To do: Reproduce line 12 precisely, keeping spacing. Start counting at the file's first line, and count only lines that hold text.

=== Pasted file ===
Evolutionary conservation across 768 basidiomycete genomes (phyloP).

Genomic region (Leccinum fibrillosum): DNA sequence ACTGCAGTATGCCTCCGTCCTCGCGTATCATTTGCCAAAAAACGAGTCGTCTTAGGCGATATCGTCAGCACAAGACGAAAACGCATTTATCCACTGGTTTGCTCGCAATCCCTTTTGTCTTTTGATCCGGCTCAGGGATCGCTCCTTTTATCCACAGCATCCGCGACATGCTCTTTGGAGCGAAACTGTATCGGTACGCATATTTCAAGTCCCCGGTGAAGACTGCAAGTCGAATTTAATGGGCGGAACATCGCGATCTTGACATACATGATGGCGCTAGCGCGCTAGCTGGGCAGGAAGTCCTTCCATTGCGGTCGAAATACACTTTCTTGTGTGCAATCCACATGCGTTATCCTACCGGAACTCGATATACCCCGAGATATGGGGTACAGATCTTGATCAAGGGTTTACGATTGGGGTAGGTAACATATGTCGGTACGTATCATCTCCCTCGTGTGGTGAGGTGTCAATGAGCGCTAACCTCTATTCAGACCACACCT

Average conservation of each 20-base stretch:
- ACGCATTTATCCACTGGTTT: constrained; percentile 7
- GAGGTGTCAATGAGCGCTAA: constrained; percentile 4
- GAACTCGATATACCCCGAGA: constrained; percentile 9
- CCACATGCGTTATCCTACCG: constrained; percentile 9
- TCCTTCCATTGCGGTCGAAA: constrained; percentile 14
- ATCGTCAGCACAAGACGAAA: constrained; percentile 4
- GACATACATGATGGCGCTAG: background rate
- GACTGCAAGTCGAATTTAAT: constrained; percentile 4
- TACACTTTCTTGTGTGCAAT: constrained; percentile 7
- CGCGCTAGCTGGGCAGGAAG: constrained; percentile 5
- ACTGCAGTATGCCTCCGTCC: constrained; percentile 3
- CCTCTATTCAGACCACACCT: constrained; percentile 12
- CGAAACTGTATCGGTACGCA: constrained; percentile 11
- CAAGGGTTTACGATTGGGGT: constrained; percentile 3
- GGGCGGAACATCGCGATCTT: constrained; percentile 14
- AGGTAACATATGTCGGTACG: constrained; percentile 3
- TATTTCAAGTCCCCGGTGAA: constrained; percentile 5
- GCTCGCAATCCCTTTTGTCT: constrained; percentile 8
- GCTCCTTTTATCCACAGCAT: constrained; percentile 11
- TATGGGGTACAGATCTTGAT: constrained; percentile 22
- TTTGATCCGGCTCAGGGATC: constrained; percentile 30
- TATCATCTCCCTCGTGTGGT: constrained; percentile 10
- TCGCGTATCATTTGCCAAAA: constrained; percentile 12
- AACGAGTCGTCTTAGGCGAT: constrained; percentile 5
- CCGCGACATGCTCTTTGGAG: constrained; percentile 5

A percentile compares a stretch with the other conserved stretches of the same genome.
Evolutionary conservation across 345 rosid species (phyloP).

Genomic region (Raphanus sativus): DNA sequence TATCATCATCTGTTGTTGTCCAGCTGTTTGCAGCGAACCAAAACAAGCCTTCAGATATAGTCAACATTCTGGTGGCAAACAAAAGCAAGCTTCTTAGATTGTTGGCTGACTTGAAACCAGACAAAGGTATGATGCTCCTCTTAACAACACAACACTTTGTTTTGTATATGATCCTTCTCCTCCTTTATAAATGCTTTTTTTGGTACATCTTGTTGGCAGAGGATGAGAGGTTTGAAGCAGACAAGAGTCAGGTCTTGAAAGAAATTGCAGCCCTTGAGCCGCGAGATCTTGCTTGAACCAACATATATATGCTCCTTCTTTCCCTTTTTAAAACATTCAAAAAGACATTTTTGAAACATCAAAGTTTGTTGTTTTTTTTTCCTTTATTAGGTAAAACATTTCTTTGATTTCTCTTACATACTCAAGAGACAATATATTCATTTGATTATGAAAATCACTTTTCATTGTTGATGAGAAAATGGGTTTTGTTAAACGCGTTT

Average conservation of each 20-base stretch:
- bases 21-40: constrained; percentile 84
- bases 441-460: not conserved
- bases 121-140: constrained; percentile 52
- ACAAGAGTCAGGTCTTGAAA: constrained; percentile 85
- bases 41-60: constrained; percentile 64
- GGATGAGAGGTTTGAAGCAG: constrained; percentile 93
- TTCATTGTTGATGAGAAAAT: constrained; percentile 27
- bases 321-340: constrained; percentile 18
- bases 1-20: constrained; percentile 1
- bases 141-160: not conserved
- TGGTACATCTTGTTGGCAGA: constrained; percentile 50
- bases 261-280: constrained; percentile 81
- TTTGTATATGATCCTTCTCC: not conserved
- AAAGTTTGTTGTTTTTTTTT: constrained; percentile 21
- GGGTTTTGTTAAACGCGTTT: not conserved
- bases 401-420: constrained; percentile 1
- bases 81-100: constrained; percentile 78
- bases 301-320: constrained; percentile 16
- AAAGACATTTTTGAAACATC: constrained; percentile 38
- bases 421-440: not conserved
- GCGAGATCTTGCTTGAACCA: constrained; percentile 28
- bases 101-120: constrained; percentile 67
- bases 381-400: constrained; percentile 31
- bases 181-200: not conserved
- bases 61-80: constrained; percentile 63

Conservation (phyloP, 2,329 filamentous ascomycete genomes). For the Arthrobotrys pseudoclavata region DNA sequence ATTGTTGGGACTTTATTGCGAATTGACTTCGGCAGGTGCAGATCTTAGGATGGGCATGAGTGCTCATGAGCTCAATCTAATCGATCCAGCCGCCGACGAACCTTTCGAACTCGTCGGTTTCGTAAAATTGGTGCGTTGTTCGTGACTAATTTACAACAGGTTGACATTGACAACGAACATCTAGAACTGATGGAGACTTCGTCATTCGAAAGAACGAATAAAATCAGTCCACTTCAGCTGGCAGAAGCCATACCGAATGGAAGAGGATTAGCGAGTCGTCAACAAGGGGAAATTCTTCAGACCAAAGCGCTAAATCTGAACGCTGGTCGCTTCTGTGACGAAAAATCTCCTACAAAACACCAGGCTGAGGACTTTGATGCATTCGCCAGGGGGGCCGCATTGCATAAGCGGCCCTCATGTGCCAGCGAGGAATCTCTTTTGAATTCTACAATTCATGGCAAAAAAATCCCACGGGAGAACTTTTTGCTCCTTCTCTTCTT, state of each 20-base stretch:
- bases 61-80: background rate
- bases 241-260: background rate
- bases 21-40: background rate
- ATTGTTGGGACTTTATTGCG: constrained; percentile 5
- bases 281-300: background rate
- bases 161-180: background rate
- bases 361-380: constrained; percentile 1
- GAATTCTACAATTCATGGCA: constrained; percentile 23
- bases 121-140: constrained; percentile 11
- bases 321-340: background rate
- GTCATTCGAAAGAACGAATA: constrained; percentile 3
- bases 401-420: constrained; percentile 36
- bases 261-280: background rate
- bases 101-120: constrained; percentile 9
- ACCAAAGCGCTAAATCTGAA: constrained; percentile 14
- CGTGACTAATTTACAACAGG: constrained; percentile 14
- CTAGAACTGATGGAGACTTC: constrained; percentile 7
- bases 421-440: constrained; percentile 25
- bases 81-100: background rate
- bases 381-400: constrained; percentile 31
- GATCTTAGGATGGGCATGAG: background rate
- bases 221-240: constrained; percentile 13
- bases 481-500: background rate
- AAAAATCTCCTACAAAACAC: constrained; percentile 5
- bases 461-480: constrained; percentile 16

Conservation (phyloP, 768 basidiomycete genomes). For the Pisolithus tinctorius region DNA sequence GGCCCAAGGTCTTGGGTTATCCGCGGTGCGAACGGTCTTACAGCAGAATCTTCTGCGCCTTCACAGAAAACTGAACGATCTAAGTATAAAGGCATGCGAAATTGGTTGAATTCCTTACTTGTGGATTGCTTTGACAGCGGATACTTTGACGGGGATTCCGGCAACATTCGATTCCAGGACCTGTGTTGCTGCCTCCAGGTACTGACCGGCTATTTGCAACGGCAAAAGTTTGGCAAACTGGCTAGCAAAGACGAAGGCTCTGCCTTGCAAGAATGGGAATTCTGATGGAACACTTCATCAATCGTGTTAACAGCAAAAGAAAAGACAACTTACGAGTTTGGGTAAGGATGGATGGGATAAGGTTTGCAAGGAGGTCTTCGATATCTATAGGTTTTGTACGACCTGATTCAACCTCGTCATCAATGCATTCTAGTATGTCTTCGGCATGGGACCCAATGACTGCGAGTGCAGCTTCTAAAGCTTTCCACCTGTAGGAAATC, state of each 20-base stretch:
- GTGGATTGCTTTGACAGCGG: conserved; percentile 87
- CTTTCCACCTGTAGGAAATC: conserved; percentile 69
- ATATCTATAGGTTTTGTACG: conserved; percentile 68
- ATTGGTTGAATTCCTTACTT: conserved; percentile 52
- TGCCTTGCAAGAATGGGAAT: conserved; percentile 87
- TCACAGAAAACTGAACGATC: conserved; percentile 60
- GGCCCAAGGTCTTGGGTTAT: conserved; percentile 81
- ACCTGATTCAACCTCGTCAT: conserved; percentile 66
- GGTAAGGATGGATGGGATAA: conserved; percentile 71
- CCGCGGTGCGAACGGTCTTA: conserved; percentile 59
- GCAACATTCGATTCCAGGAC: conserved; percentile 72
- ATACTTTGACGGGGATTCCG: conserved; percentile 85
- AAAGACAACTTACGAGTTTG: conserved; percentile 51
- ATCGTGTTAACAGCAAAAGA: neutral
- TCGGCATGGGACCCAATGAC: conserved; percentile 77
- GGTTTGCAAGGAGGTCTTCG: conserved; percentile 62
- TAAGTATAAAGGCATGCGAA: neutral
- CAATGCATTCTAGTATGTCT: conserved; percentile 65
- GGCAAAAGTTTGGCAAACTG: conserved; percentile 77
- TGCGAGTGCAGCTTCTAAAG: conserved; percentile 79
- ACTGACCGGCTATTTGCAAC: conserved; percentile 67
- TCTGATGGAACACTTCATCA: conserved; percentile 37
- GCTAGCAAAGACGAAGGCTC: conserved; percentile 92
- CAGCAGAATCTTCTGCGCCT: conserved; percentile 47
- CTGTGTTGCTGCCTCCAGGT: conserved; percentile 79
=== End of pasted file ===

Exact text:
- TACACTTTCTTGTGTGCAAT: constrained; percentile 7